My Photo
Blog powered by Typepad

Currently reading...

Personal favorites

Search my library


Library Thing


Victorian Studies

Authors

Fiction

Fine Arts

Buy Books!

Blogs, Book- and Academia-Related

Sitemeter

Amazon

« Jump in the bath | Main | Three brief reviews »

April 22, 2005

TrackBack

TrackBack URL for this entry:
http://www.typepad.com/services/trackback/6a00d83451aed169e200d834761bfe69e2

Listed below are links to weblogs that reference Ranting, anecdotally:

Comments

Richard

Related Question: Assuming the author of the article was involved in some way in literature (perhaps a large assumption), how is it possible to work closely with the most intimate creations of the minds of others, and emerge from the library a Monolithic Solipsist?

Miriam

It was indeed a person of the literary persuasion. Sigh.

Mano

I am guilty of recounting "anonymous" situations. I would never dream of naming the professor who inflicted the worst "grad school trauma" on me, I think for good reasons. It's more about fleshing out my own feelings about the experience than putting blame on someone. Of course, I don't know if you were thinking of me here to begin with.

Mano

Yes, actually, I do know you were NOT thinking of me because of what you said at the beginning of your post. My ability to remember what I read five minutes ago is apalling sometimes. (I should add that I'm not so sure my experiences are ever representative of larger trends such that I could make any semi-accurate generalizations about academic culture from them.)

What do you think about people who have made their own marginalization a sort of jumping-off point for framing their scholarship? (For example, Jacqui Alexander and Chandra Mohanty's book?) This expecially seems to come out in Women's Studies as a kind of self-reflexivity to make one's stakes clear from the get go, as they always color how one thinks about one's work.

Miriam

Not at all, Mano! (Like I said, this was a print essay, not something off a blog.) I'm not ranting about complaining per se, which I do all the time; I'm ranting about people who think that their complaints exhaust an entire universe's worth of experiences.

New Kid on the Hallway

Amen. It's like if I had one crappy experience with a psychiatrist and then walked around saying psychiatry is bunk and the entire profession needs to be reformed. Because the universe is all about ME, I tell you, ME.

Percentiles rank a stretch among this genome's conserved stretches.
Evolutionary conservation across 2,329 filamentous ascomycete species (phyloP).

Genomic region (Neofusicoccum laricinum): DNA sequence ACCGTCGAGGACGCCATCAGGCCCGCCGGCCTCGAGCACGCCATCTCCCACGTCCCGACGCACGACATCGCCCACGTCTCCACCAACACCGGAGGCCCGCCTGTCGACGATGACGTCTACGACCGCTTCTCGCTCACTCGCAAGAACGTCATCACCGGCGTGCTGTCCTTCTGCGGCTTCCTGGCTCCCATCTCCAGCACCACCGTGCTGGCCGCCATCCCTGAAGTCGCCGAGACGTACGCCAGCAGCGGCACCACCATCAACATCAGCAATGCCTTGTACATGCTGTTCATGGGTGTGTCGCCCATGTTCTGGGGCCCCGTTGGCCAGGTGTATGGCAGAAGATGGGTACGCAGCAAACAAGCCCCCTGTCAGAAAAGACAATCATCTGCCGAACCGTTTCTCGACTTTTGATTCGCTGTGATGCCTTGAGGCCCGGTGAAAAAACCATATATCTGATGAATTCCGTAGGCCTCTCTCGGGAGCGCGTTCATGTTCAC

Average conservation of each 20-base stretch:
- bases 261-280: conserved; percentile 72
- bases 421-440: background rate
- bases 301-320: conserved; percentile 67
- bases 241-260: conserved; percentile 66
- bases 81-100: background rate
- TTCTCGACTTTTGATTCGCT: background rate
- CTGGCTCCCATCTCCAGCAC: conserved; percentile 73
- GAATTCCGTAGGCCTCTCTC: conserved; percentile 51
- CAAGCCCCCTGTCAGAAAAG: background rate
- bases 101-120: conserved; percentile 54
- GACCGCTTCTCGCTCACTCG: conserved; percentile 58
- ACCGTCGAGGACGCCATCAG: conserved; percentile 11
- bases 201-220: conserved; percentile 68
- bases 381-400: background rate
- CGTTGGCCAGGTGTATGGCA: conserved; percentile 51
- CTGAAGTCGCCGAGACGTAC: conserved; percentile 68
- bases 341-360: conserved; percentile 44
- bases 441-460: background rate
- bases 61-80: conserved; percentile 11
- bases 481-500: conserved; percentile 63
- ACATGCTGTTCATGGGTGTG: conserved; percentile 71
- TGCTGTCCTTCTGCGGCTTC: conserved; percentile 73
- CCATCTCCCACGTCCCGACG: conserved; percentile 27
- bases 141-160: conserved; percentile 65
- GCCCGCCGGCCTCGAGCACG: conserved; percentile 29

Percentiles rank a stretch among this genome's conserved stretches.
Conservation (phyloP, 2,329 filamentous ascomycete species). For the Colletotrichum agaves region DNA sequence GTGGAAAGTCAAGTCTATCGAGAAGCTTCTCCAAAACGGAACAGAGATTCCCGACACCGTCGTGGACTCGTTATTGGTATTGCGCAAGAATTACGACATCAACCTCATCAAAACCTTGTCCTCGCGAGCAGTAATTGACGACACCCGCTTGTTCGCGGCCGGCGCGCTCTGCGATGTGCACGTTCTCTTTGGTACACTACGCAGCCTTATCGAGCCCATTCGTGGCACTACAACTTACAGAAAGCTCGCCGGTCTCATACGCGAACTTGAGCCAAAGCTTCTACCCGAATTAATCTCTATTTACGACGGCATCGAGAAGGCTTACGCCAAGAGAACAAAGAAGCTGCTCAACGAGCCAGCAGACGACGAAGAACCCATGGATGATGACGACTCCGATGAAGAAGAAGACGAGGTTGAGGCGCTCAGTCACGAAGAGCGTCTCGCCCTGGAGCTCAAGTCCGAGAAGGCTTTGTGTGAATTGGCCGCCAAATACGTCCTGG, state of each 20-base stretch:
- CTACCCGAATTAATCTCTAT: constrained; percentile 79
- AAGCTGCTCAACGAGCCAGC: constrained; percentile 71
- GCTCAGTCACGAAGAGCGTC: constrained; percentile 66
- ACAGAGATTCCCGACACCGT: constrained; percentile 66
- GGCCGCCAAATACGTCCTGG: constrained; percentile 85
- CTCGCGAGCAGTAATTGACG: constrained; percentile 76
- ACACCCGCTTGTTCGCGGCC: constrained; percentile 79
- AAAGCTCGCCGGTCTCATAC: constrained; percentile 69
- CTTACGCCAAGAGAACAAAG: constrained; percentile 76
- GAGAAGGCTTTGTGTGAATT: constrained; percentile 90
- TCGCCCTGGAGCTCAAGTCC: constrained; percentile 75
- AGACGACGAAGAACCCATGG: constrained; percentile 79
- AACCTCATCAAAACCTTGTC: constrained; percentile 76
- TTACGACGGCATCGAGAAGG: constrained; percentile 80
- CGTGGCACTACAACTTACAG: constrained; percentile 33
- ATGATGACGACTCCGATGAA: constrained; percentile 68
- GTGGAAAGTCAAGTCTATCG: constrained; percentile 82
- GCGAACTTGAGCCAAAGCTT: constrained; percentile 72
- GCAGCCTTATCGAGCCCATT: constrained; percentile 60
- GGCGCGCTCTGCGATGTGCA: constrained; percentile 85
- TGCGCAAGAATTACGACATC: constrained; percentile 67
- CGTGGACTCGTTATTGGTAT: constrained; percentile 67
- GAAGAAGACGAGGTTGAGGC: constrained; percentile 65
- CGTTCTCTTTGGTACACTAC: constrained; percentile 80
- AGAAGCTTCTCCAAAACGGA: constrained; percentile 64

Ancarett

You're wrong, NK. It's all about me! ME!

Erm, ahem. Yes. I've had trouble convincing some people that institution X or department Y is not the font of all evil because of one bad experience they or someone else has recounted. Especially when they're savaging people with whom I've worked over several years and they've only met for a matter of minutes. . . .

A. Cephalous

One day I'll write an excruciatingly long entry about the phenomenon known as "the small sample size" and how it's the bane of both literary scholars and their critics (not to mention baseball fans and meterologists who study tornadoes). Here's the short version:

There are two types of conclusions in the world: 1) the statistically valid and 2) the anecdote.

Critics of literary theorists, as well as any literary theorists who rely on Freud/Freudian/etc. and deconstructive models, always draw from anecdotes statistically invalid conclusions. Just because Ward Churchill is a louse does not mean that tenure ought to be abolished; similarly, just because one kid played the fort-da game does not mean that all children play a variation of it. (I could add: just because this word contains a pregnant ambiguity doesn't mean all words contain pregnant ambiguities...but Derrida hardly ever writes about ordinary language, so how would the deconstructivist know?)

In short, Miriam, "Amen, Sister, Amen."

profsynecdoche

There was once a minor scandal in my dept. b/c a colleague took a comment made by a visiting scholar (whom we were recruiting) and used it as a negative example to set up an argument about the academy at large in a very, very prominent place. Of course the visitng scholar was made anonymous (probably referred to as "a visiting scholar") but people in my dept. were furious, and the visiting scholar did not end up coming to our dept., though probably for different reasons. All of which is to say that these things have repercussions, which is one thing I think you meant to say as well.

Another Damned Medievalist

Glad I noticed that it was a print article -- you had me feeling all guilty about recounting the Interview From Hell!

Jonathan

You know, I bet that visiting scholar was Noam Chomsky and that he was upset by a recent review in Reason of the Frothing, Anti-Chomsky Reader.

The comments to this entry are closed.